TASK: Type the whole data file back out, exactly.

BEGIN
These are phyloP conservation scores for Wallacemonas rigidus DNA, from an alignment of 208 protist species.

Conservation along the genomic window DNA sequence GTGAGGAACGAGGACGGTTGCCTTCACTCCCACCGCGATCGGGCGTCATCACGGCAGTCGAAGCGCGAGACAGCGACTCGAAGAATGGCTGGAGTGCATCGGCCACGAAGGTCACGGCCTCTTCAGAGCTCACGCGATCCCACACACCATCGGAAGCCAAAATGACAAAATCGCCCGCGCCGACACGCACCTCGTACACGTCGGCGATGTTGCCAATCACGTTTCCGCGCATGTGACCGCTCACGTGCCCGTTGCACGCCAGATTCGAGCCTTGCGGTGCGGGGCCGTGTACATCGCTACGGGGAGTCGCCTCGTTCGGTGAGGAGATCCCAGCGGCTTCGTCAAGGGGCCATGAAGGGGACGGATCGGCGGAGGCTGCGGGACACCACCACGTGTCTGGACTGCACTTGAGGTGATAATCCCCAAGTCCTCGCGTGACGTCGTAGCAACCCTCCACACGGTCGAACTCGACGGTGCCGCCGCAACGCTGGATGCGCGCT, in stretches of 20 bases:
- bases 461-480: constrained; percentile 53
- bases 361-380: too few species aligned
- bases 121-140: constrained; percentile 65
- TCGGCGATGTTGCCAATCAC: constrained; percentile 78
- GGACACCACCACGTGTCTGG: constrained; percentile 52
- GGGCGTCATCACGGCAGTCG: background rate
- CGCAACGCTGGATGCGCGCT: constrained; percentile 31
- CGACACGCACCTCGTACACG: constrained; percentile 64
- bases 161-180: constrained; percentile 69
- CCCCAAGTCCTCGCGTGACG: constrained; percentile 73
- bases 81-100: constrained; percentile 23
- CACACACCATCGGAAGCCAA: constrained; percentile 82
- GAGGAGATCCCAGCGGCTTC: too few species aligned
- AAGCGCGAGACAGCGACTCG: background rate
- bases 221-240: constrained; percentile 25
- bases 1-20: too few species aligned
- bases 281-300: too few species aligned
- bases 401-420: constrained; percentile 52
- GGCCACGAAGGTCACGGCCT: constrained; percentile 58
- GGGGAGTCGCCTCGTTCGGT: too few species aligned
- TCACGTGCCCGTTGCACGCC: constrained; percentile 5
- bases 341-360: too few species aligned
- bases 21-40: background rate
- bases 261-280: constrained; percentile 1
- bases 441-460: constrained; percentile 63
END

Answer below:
These are phyloP conservation scores for Wallacemonas rigidus DNA, from an alignment of 208 protist species.

Conservation along the genomic window DNA sequence GTGAGGAACGAGGACGGTTGCCTTCACTCCCACCGCGATCGGGCGTCATCACGGCAGTCGAAGCGCGAGACAGCGACTCGAAGAATGGCTGGAGTGCATCGGCCACGAAGGTCACGGCCTCTTCAGAGCTCACGCGATCCCACACACCATCGGAAGCCAAAATGACAAAATCGCCCGCGCCGACACGCACCTCGTACACGTCGGCGATGTTGCCAATCACGTTTCCGCGCATGTGACCGCTCACGTGCCCGTTGCACGCCAGATTCGAGCCTTGCGGTGCGGGGCCGTGTACATCGCTACGGGGAGTCGCCTCGTTCGGTGAGGAGATCCCAGCGGCTTCGTCAAGGGGCCATGAAGGGGACGGATCGGCGGAGGCTGCGGGACACCACCACGTGTCTGGACTGCACTTGAGGTGATAATCCCCAAGTCCTCGCGTGACGTCGTAGCAACCCTCCACACGGTCGAACTCGACGGTGCCGCCGCAACGCTGGATGCGCGCT, in stretches of 20 bases:
- bases 461-480: constrained; percentile 53
- bases 361-380: too few species aligned
- bases 121-140: constrained; percentile 65
- TCGGCGATGTTGCCAATCAC: constrained; percentile 78
- GGACACCACCACGTGTCTGG: constrained; percentile 52
- GGGCGTCATCACGGCAGTCG: background rate
- CGCAACGCTGGATGCGCGCT: constrained; percentile 31
- CGACACGCACCTCGTACACG: constrained; percentile 64
- bases 161-180: constrained; percentile 69
- CCCCAAGTCCTCGCGTGACG: constrained; percentile 73
- bases 81-100: constrained; percentile 23
- CACACACCATCGGAAGCCAA: constrained; percentile 82
- GAGGAGATCCCAGCGGCTTC: too few species aligned
- AAGCGCGAGACAGCGACTCG: background rate
- bases 221-240: constrained; percentile 25
- bases 1-20: too few species aligned
- bases 281-300: too few species aligned
- bases 401-420: constrained; percentile 52
- GGCCACGAAGGTCACGGCCT: constrained; percentile 58
- GGGGAGTCGCCTCGTTCGGT: too few species aligned
- TCACGTGCCCGTTGCACGCC: constrained; percentile 5
- bases 341-360: too few species aligned
- bases 21-40: background rate
- bases 261-280: constrained; percentile 1
- bases 441-460: constrained; percentile 63